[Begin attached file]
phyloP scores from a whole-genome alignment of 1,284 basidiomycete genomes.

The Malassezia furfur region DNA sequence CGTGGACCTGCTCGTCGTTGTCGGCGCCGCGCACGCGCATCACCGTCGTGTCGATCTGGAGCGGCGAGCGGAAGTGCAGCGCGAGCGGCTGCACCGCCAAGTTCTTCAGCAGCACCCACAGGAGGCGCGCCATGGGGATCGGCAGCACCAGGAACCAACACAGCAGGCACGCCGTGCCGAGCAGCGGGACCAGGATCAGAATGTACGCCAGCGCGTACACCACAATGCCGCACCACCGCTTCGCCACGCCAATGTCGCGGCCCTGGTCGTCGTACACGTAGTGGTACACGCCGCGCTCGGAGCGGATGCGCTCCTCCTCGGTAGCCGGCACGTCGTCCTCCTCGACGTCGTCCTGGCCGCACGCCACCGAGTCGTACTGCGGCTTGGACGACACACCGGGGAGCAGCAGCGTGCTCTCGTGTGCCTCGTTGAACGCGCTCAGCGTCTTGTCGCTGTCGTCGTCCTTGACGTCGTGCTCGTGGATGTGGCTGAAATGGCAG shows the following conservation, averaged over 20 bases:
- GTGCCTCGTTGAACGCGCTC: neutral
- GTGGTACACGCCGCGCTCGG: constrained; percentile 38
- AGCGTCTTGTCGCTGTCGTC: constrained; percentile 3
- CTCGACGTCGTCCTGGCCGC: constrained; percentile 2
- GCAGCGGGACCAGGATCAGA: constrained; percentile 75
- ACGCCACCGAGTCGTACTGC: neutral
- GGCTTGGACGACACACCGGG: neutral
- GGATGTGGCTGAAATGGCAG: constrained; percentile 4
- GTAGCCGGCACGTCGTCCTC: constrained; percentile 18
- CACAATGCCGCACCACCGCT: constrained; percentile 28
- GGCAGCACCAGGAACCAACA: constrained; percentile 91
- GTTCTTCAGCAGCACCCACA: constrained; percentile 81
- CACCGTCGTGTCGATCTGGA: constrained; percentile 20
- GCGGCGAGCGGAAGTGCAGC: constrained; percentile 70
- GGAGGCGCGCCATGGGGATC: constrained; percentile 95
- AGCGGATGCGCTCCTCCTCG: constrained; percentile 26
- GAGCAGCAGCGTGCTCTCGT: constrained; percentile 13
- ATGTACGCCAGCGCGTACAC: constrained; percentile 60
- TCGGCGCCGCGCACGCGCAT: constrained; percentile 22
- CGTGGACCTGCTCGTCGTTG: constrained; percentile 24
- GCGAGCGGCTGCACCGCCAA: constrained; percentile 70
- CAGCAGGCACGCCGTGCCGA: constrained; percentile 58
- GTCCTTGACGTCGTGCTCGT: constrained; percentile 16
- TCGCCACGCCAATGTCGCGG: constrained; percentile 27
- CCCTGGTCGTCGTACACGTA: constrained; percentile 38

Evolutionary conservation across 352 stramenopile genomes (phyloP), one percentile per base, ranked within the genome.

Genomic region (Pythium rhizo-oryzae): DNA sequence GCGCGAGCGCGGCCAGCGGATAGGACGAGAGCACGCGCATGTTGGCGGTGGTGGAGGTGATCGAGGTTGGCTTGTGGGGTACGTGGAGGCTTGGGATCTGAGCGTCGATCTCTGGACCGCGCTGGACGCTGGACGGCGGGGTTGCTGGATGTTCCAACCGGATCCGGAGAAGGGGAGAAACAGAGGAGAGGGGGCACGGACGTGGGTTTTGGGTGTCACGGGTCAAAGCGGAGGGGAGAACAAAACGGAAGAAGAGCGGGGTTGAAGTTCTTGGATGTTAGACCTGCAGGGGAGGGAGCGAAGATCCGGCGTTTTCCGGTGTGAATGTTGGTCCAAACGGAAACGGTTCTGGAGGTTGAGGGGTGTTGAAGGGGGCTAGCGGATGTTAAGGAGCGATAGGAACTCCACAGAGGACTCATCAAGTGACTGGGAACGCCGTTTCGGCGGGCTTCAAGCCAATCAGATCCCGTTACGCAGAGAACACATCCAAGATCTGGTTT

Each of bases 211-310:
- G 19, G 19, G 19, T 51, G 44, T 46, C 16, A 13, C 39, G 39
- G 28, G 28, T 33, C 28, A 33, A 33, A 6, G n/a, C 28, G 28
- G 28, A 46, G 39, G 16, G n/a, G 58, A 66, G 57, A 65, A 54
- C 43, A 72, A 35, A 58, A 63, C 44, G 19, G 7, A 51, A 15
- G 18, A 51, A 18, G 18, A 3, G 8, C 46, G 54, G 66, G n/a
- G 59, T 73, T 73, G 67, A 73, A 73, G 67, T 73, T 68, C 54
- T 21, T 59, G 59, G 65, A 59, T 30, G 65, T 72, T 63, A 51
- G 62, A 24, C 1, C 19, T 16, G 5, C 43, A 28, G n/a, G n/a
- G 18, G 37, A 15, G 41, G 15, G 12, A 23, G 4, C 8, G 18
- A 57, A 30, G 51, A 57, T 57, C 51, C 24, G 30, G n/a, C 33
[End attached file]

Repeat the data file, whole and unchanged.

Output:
phyloP scores from a whole-genome alignment of 1,284 basidiomycete genomes.

The Malassezia furfur region DNA sequence CGTGGACCTGCTCGTCGTTGTCGGCGCCGCGCACGCGCATCACCGTCGTGTCGATCTGGAGCGGCGAGCGGAAGTGCAGCGCGAGCGGCTGCACCGCCAAGTTCTTCAGCAGCACCCACAGGAGGCGCGCCATGGGGATCGGCAGCACCAGGAACCAACACAGCAGGCACGCCGTGCCGAGCAGCGGGACCAGGATCAGAATGTACGCCAGCGCGTACACCACAATGCCGCACCACCGCTTCGCCACGCCAATGTCGCGGCCCTGGTCGTCGTACACGTAGTGGTACACGCCGCGCTCGGAGCGGATGCGCTCCTCCTCGGTAGCCGGCACGTCGTCCTCCTCGACGTCGTCCTGGCCGCACGCCACCGAGTCGTACTGCGGCTTGGACGACACACCGGGGAGCAGCAGCGTGCTCTCGTGTGCCTCGTTGAACGCGCTCAGCGTCTTGTCGCTGTCGTCGTCCTTGACGTCGTGCTCGTGGATGTGGCTGAAATGGCAG shows the following conservation, averaged over 20 bases:
- GTGCCTCGTTGAACGCGCTC: neutral
- GTGGTACACGCCGCGCTCGG: constrained; percentile 38
- AGCGTCTTGTCGCTGTCGTC: constrained; percentile 3
- CTCGACGTCGTCCTGGCCGC: constrained; percentile 2
- GCAGCGGGACCAGGATCAGA: constrained; percentile 75
- ACGCCACCGAGTCGTACTGC: neutral
- GGCTTGGACGACACACCGGG: neutral
- GGATGTGGCTGAAATGGCAG: constrained; percentile 4
- GTAGCCGGCACGTCGTCCTC: constrained; percentile 18
- CACAATGCCGCACCACCGCT: constrained; percentile 28
- GGCAGCACCAGGAACCAACA: constrained; percentile 91
- GTTCTTCAGCAGCACCCACA: constrained; percentile 81
- CACCGTCGTGTCGATCTGGA: constrained; percentile 20
- GCGGCGAGCGGAAGTGCAGC: constrained; percentile 70
- GGAGGCGCGCCATGGGGATC: constrained; percentile 95
- AGCGGATGCGCTCCTCCTCG: constrained; percentile 26
- GAGCAGCAGCGTGCTCTCGT: constrained; percentile 13
- ATGTACGCCAGCGCGTACAC: constrained; percentile 60
- TCGGCGCCGCGCACGCGCAT: constrained; percentile 22
- CGTGGACCTGCTCGTCGTTG: constrained; percentile 24
- GCGAGCGGCTGCACCGCCAA: constrained; percentile 70
- CAGCAGGCACGCCGTGCCGA: constrained; percentile 58
- GTCCTTGACGTCGTGCTCGT: constrained; percentile 16
- TCGCCACGCCAATGTCGCGG: constrained; percentile 27
- CCCTGGTCGTCGTACACGTA: constrained; percentile 38

Evolutionary conservation across 352 stramenopile genomes (phyloP), one percentile per base, ranked within the genome.

Genomic region (Pythium rhizo-oryzae): DNA sequence GCGCGAGCGCGGCCAGCGGATAGGACGAGAGCACGCGCATGTTGGCGGTGGTGGAGGTGATCGAGGTTGGCTTGTGGGGTACGTGGAGGCTTGGGATCTGAGCGTCGATCTCTGGACCGCGCTGGACGCTGGACGGCGGGGTTGCTGGATGTTCCAACCGGATCCGGAGAAGGGGAGAAACAGAGGAGAGGGGGCACGGACGTGGGTTTTGGGTGTCACGGGTCAAAGCGGAGGGGAGAACAAAACGGAAGAAGAGCGGGGTTGAAGTTCTTGGATGTTAGACCTGCAGGGGAGGGAGCGAAGATCCGGCGTTTTCCGGTGTGAATGTTGGTCCAAACGGAAACGGTTCTGGAGGTTGAGGGGTGTTGAAGGGGGCTAGCGGATGTTAAGGAGCGATAGGAACTCCACAGAGGACTCATCAAGTGACTGGGAACGCCGTTTCGGCGGGCTTCAAGCCAATCAGATCCCGTTACGCAGAGAACACATCCAAGATCTGGTTT

Each of bases 211-310:
- G 19, G 19, G 19, T 51, G 44, T 46, C 16, A 13, C 39, G 39
- G 28, G 28, T 33, C 28, A 33, A 33, A 6, G n/a, C 28, G 28
- G 28, A 46, G 39, G 16, G n/a, G 58, A 66, G 57, A 65, A 54
- C 43, A 72, A 35, A 58, A 63, C 44, G 19, G 7, A 51, A 15
- G 18, A 51, A 18, G 18, A 3, G 8, C 46, G 54, G 66, G n/a
- G 59, T 73, T 73, G 67, A 73, A 73, G 67, T 73, T 68, C 54
- T 21, T 59, G 59, G 65, A 59, T 30, G 65, T 72, T 63, A 51
- G 62, A 24, C 1, C 19, T 16, G 5, C 43, A 28, G n/a, G n/a
- G 18, G 37, A 15, G 41, G 15, G 12, A 23, G 4, C 8, G 18
- A 57, A 30, G 51, A 57, T 57, C 51, C 24, G 30, G n/a, C 33